Thank you for the read. Very much appreciated. We couldn’t have the attitude we have without it. Never give up! Pick up the bat no matter how heavy it may seem or how bad the last pitch hurt smashing you in the head and swing away. We all have this ability. May not feel like it at times, but when push comes to shove we learn things about ourselves we never knew existed. Until the next writings please embrace today and try to find the good in it. Hard to do when physical pain wants to be boss. All of us are human and will have these times. Hard to put one foot in front of the other while our bodies and thoughts are saying no more.

There really is no description in believing, even being told, that the cancer has spread to there not being a single spot. The doctor said it might have been inflammation from her first bile stent becoming dislodged. Not going to lift our foot off Twisty’s neck, it’s going down! Going to continue to think positive, make goofy videos, and move forward. When dealing with cancer it’s rare to get good news. It certainly was a relief to learn this good news in the midst of this battle.

UPDATE 12/14/17 – Plans now, after several phone calls between Petoskey and Grand Rapids this morning, is to have 2 more months of chemotherapy and then another scan to see if spots reappear. They’re being cautious and before they do the Whipple procedure. Which makes sense yet knowing the tumor in her pancreas is still there is naturally worrisome. It is what it is and all the worry in the world won’t change anything. We’ll continue to take things day to day and keep swinging at the pitches. Waiting now to see when the chemotherapy will resume. It’s not a set back. Feels like one, because their not really “sure” and I expect things to be in black and white with no in between. All I can do is be supportive and remain strong for her.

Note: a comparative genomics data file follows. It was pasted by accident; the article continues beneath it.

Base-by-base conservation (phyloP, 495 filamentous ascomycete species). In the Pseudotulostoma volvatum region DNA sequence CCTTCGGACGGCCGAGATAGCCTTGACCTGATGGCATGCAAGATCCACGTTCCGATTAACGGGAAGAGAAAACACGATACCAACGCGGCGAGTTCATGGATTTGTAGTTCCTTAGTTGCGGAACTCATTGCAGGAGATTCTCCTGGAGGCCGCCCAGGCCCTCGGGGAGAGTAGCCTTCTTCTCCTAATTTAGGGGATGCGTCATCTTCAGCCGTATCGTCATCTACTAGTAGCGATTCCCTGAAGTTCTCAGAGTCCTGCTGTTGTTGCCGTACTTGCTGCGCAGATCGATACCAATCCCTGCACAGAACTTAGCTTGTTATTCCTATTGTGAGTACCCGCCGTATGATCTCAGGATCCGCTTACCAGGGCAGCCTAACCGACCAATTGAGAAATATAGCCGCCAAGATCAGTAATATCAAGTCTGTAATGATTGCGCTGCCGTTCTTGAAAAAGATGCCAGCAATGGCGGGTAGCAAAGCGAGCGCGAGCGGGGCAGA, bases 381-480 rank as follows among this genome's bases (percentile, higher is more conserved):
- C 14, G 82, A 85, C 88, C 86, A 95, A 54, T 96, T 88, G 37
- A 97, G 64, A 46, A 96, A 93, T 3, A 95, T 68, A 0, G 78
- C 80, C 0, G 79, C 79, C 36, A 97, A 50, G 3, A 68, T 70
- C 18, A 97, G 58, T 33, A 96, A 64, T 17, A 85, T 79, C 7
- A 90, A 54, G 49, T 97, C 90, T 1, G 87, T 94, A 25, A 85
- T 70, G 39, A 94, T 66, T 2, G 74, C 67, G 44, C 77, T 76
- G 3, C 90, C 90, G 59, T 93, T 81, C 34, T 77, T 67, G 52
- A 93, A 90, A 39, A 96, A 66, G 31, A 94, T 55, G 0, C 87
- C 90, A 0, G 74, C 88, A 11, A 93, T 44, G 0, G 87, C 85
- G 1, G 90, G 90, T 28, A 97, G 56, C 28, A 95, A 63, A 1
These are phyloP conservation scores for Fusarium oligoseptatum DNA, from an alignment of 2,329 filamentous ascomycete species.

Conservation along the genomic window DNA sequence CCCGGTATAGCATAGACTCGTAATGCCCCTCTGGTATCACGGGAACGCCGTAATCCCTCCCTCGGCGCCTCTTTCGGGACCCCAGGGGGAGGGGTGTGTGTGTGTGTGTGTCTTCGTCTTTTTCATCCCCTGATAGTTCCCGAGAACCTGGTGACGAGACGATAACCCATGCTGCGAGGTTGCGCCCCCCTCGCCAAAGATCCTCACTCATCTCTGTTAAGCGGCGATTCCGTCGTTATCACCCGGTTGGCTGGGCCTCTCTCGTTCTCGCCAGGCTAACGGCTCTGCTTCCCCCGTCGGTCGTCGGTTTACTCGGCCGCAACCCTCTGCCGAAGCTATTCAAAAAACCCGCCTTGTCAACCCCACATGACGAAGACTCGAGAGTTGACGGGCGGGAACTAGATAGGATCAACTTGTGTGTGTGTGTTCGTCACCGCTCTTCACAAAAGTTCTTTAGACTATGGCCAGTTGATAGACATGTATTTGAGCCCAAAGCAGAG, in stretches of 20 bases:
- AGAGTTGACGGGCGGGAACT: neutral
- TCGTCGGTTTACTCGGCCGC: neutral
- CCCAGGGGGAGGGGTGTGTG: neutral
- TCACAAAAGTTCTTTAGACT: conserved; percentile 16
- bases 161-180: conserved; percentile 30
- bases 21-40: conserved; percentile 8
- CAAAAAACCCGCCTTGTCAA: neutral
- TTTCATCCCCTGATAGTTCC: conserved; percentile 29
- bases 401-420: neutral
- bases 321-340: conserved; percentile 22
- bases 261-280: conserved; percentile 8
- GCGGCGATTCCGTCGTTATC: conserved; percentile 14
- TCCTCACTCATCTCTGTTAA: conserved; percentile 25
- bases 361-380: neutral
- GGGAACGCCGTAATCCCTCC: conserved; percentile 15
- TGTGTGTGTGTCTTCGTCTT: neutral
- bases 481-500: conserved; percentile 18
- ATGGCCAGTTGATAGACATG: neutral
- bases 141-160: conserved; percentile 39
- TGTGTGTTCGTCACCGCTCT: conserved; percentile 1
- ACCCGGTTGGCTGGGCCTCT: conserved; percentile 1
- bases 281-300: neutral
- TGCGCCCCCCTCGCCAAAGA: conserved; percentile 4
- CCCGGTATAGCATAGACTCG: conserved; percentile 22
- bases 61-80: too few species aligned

This may appear upside down, why unsure, but hit play and it will become upright. Yes, we may be dealing with some serious challenges (one with cancer and one with heart disease) but never shutout laugher and love from today! Married and still crazy after all these years! #ConeHeadsMovie Have a great weekend friends, we are! Live each day of your life like it’s the last and love!!

You are Loved

The anticipated CT scan took place as planned. Bobbi stopped by the hospital a few days early to have labs done and picked up two bottles of contrast dye she drank before the test. The label on the bottles said they were like a vanilla flavored smoothie but Bobbi shook her head with disgust drinking them down. A long ways from a smoothie she said. They then placed an IV in her arm. Why they continue to stick needles in her, for blood work, IV’s, and such when she has a port confuses both of us. Use it!

Two days later we were back on the road to Petoskey to go over the scan with the doctor. First seeing the nurse, who took vitals and her weight. Then about 45 minutes alone waiting to see the doctor. Usually it’s only five minutes or less after meeting with the nurse. When he came in he explained that the scan hadn’t arrived but the preliminary report did.

He said that everything that could go right went right. The tumor shrank to 3 to 4 millimeters. We were elated. Wow! It went from 3-4 centimeters to millimeters! What we didn’t catch at the time was that he was talking about a tumor present in the liver. Not the one in her pancreas. When he mentioned liver I told him we knew nothing about a spot on Bobbi’s liver. This was the first time even hearing about this. Something didn’t make sense or add up. WTF? When asked about the tumor in the pancreas and it being butted against her portal vein he said the report only detailed the liver. We thought that it must be good news if it went down, the chemo was working, because it wasn’t even mentioned. He asked what plans the surgeon had and we explained that a Whipple was the next step. He said that he didn’t know what criteria the surgeon wanted but perhaps no surgery at all. The tumor had shrunk so much maybe more sessions of chemo? That would be great!